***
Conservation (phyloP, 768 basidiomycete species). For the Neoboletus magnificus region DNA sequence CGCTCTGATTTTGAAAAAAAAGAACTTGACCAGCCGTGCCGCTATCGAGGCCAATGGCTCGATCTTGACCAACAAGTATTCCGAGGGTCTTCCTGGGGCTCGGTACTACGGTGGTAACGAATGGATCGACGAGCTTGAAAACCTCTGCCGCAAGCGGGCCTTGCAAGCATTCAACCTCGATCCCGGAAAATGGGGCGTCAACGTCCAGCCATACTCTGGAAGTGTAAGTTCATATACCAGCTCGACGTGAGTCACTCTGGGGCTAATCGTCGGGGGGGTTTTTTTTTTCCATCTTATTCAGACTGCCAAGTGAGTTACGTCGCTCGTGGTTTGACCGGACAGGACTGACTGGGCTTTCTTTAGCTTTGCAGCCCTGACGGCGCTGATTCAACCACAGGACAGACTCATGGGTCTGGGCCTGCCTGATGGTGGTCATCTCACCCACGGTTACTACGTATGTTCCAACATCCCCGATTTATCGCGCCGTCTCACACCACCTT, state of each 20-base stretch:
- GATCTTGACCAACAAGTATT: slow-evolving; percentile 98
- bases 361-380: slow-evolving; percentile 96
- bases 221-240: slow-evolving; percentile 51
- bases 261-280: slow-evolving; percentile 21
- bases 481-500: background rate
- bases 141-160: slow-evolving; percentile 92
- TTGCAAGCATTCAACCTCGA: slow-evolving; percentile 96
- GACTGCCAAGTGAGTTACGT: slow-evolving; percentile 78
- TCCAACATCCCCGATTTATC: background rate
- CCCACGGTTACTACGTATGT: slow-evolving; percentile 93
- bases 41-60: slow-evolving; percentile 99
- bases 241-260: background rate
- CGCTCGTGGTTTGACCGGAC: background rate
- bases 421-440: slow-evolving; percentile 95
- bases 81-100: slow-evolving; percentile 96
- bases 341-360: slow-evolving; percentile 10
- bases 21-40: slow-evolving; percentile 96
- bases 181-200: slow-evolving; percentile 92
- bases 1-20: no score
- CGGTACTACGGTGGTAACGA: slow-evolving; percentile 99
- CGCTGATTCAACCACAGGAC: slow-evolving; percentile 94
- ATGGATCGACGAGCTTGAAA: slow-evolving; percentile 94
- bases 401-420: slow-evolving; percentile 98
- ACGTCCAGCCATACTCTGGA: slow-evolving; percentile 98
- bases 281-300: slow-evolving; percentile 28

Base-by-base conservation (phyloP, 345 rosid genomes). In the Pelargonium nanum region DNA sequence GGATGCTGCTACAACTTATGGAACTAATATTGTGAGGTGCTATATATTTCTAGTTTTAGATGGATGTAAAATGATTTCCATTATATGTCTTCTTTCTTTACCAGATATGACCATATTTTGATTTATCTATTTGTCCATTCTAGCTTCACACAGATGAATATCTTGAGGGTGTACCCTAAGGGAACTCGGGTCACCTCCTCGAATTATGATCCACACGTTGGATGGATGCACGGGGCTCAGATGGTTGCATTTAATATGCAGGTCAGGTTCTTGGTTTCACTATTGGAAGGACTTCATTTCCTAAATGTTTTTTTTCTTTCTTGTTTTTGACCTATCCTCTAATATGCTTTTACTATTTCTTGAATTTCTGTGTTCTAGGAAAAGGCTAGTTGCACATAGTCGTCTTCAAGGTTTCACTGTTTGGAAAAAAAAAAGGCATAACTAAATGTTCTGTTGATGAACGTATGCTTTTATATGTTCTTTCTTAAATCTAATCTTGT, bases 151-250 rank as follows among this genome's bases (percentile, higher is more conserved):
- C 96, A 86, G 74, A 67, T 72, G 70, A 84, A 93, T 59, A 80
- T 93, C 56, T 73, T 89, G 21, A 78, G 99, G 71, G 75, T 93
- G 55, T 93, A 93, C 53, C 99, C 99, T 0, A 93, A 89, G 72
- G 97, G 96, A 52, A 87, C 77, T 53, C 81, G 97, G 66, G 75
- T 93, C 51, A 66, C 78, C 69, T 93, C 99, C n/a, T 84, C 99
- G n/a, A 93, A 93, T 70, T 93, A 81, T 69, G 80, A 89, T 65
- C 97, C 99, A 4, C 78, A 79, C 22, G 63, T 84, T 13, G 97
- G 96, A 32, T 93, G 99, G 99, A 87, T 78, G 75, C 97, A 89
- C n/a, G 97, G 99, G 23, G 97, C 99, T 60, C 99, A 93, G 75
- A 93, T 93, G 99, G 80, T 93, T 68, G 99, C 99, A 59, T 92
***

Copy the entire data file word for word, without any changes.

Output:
Conservation (phyloP, 768 basidiomycete species). For the Neoboletus magnificus region DNA sequence CGCTCTGATTTTGAAAAAAAAGAACTTGACCAGCCGTGCCGCTATCGAGGCCAATGGCTCGATCTTGACCAACAAGTATTCCGAGGGTCTTCCTGGGGCTCGGTACTACGGTGGTAACGAATGGATCGACGAGCTTGAAAACCTCTGCCGCAAGCGGGCCTTGCAAGCATTCAACCTCGATCCCGGAAAATGGGGCGTCAACGTCCAGCCATACTCTGGAAGTGTAAGTTCATATACCAGCTCGACGTGAGTCACTCTGGGGCTAATCGTCGGGGGGGTTTTTTTTTTCCATCTTATTCAGACTGCCAAGTGAGTTACGTCGCTCGTGGTTTGACCGGACAGGACTGACTGGGCTTTCTTTAGCTTTGCAGCCCTGACGGCGCTGATTCAACCACAGGACAGACTCATGGGTCTGGGCCTGCCTGATGGTGGTCATCTCACCCACGGTTACTACGTATGTTCCAACATCCCCGATTTATCGCGCCGTCTCACACCACCTT, state of each 20-base stretch:
- GATCTTGACCAACAAGTATT: slow-evolving; percentile 98
- bases 361-380: slow-evolving; percentile 96
- bases 221-240: slow-evolving; percentile 51
- bases 261-280: slow-evolving; percentile 21
- bases 481-500: background rate
- bases 141-160: slow-evolving; percentile 92
- TTGCAAGCATTCAACCTCGA: slow-evolving; percentile 96
- GACTGCCAAGTGAGTTACGT: slow-evolving; percentile 78
- TCCAACATCCCCGATTTATC: background rate
- CCCACGGTTACTACGTATGT: slow-evolving; percentile 93
- bases 41-60: slow-evolving; percentile 99
- bases 241-260: background rate
- CGCTCGTGGTTTGACCGGAC: background rate
- bases 421-440: slow-evolving; percentile 95
- bases 81-100: slow-evolving; percentile 96
- bases 341-360: slow-evolving; percentile 10
- bases 21-40: slow-evolving; percentile 96
- bases 181-200: slow-evolving; percentile 92
- bases 1-20: no score
- CGGTACTACGGTGGTAACGA: slow-evolving; percentile 99
- CGCTGATTCAACCACAGGAC: slow-evolving; percentile 94
- ATGGATCGACGAGCTTGAAA: slow-evolving; percentile 94
- bases 401-420: slow-evolving; percentile 98
- ACGTCCAGCCATACTCTGGA: slow-evolving; percentile 98
- bases 281-300: slow-evolving; percentile 28

Base-by-base conservation (phyloP, 345 rosid genomes). In the Pelargonium nanum region DNA sequence GGATGCTGCTACAACTTATGGAACTAATATTGTGAGGTGCTATATATTTCTAGTTTTAGATGGATGTAAAATGATTTCCATTATATGTCTTCTTTCTTTACCAGATATGACCATATTTTGATTTATCTATTTGTCCATTCTAGCTTCACACAGATGAATATCTTGAGGGTGTACCCTAAGGGAACTCGGGTCACCTCCTCGAATTATGATCCACACGTTGGATGGATGCACGGGGCTCAGATGGTTGCATTTAATATGCAGGTCAGGTTCTTGGTTTCACTATTGGAAGGACTTCATTTCCTAAATGTTTTTTTTCTTTCTTGTTTTTGACCTATCCTCTAATATGCTTTTACTATTTCTTGAATTTCTGTGTTCTAGGAAAAGGCTAGTTGCACATAGTCGTCTTCAAGGTTTCACTGTTTGGAAAAAAAAAAGGCATAACTAAATGTTCTGTTGATGAACGTATGCTTTTATATGTTCTTTCTTAAATCTAATCTTGT, bases 151-250 rank as follows among this genome's bases (percentile, higher is more conserved):
- C 96, A 86, G 74, A 67, T 72, G 70, A 84, A 93, T 59, A 80
- T 93, C 56, T 73, T 89, G 21, A 78, G 99, G 71, G 75, T 93
- G 55, T 93, A 93, C 53, C 99, C 99, T 0, A 93, A 89, G 72
- G 97, G 96, A 52, A 87, C 77, T 53, C 81, G 97, G 66, G 75
- T 93, C 51, A 66, C 78, C 69, T 93, C 99, C n/a, T 84, C 99
- G n/a, A 93, A 93, T 70, T 93, A 81, T 69, G 80, A 89, T 65
- C 97, C 99, A 4, C 78, A 79, C 22, G 63, T 84, T 13, G 97
- G 96, A 32, T 93, G 99, G 99, A 87, T 78, G 75, C 97, A 89
- C n/a, G 97, G 99, G 23, G 97, C 99, T 60, C 99, A 93, G 75
- A 93, T 93, G 99, G 80, T 93, T 68, G 99, C 99, A 59, T 92